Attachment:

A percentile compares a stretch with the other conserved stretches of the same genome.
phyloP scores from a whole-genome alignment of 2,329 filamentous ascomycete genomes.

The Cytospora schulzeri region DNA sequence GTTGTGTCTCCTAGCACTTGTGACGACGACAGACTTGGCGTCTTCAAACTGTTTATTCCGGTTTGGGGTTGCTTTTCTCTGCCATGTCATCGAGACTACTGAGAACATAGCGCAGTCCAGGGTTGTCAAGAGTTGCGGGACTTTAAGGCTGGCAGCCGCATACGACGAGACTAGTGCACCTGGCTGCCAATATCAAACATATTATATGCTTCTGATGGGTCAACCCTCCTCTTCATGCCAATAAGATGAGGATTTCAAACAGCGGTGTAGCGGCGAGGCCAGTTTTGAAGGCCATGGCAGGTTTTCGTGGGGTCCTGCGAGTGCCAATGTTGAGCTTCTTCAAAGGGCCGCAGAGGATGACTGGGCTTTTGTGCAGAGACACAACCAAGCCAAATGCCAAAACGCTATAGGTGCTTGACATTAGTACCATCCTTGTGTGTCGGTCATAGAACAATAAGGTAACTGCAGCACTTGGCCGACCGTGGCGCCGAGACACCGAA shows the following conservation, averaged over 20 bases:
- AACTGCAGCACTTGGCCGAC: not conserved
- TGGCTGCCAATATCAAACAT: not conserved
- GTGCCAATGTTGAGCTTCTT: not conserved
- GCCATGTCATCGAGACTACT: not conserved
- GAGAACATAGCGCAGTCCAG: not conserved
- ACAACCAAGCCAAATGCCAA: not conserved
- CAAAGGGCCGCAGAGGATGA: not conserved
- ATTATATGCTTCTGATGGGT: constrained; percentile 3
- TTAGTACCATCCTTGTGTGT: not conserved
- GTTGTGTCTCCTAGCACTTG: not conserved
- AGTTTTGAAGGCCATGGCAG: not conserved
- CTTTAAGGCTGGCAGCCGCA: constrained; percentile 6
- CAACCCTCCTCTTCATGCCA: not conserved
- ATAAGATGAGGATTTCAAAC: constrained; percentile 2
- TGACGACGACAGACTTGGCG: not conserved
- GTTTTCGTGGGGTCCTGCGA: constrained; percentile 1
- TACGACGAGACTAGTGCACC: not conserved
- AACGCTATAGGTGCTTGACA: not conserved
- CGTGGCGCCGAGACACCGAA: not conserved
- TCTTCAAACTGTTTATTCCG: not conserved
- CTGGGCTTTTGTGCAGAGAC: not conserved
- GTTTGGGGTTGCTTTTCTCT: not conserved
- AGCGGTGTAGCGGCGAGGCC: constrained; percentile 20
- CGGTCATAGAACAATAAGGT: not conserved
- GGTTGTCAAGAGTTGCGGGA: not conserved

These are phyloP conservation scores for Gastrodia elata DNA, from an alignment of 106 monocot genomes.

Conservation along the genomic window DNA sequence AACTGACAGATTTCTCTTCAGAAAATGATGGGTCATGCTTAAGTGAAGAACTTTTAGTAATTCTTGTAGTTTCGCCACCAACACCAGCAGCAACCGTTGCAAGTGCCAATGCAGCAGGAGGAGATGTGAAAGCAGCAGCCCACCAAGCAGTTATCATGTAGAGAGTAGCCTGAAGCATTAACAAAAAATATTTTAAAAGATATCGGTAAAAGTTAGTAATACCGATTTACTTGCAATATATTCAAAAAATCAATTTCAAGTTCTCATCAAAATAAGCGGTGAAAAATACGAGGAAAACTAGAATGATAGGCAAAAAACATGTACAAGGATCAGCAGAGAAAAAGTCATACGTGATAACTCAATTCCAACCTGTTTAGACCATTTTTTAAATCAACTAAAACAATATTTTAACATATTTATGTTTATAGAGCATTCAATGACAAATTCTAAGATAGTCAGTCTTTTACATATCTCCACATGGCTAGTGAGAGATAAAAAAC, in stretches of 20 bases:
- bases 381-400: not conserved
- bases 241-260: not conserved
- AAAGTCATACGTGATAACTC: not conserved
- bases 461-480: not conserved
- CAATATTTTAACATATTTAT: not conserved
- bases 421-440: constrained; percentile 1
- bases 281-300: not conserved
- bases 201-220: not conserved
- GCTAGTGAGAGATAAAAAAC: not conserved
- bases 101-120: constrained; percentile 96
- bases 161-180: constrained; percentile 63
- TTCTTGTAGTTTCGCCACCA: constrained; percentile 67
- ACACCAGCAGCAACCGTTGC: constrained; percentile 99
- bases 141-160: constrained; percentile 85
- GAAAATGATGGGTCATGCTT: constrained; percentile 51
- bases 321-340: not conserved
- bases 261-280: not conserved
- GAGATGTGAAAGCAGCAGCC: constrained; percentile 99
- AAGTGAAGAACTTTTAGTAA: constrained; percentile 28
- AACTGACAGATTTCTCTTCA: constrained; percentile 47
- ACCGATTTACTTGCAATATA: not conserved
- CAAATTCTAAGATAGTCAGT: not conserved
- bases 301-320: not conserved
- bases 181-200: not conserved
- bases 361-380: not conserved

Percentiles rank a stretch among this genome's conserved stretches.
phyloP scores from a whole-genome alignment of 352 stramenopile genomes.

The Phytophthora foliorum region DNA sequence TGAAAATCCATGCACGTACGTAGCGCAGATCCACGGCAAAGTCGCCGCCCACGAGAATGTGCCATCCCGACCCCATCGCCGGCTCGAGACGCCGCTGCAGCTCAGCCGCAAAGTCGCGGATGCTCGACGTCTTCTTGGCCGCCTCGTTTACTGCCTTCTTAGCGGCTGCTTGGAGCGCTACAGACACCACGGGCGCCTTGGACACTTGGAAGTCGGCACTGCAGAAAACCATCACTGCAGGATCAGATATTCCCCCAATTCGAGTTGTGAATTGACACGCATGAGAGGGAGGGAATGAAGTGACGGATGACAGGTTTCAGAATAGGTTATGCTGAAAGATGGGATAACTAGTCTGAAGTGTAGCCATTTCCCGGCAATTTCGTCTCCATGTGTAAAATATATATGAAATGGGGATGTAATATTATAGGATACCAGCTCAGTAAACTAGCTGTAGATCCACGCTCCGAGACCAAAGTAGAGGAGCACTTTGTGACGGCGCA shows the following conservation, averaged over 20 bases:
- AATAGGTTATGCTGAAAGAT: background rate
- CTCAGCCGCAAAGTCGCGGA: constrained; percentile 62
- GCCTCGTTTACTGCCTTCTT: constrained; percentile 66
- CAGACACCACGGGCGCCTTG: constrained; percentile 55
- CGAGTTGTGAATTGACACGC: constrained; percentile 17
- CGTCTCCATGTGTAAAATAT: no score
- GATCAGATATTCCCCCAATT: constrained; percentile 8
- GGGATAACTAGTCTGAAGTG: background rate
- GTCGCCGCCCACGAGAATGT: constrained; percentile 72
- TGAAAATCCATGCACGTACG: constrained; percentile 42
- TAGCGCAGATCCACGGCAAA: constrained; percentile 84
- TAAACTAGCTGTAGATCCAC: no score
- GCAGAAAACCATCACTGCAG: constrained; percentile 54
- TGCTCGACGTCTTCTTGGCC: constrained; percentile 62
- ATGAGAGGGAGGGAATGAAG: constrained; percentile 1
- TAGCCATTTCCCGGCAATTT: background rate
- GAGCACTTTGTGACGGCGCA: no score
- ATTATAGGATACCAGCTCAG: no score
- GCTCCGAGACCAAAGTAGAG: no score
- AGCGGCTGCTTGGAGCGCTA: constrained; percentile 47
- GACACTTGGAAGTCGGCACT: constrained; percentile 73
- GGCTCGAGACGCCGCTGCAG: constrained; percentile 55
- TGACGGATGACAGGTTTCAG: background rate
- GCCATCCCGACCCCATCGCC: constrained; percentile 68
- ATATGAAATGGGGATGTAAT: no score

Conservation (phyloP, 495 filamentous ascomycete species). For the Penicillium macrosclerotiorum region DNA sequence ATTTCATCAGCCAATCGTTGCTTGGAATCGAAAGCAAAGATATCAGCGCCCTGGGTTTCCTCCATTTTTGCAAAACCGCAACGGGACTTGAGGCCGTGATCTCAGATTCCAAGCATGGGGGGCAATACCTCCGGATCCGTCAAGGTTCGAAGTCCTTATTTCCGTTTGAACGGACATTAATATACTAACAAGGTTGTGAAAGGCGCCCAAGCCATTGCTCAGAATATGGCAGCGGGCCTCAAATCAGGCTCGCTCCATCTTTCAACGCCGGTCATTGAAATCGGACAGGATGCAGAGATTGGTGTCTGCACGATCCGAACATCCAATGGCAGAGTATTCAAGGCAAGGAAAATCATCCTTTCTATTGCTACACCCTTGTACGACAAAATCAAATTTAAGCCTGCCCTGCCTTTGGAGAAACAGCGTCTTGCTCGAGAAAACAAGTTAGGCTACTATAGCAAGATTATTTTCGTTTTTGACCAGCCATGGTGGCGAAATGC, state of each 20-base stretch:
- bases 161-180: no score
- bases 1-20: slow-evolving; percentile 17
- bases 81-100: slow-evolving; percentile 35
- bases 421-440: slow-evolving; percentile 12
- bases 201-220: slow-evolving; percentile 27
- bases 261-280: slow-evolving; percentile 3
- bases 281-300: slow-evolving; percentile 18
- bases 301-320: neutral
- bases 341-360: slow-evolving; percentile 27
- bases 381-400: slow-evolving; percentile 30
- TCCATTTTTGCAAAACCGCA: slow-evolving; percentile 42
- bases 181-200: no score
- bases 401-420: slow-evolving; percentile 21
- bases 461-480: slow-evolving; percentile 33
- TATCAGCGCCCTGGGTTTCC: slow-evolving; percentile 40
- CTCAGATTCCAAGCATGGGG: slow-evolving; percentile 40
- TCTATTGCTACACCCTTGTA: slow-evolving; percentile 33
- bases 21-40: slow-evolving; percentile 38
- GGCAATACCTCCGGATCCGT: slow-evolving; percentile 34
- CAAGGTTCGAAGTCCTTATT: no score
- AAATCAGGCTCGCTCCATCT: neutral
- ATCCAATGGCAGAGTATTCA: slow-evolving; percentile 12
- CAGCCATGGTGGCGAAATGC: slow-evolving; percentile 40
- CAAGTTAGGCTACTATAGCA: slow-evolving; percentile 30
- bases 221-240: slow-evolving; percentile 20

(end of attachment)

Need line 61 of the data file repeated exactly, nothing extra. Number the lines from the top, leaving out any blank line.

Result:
- GCCTCGTTTACTGCCTTCTT: constrained; percentile 66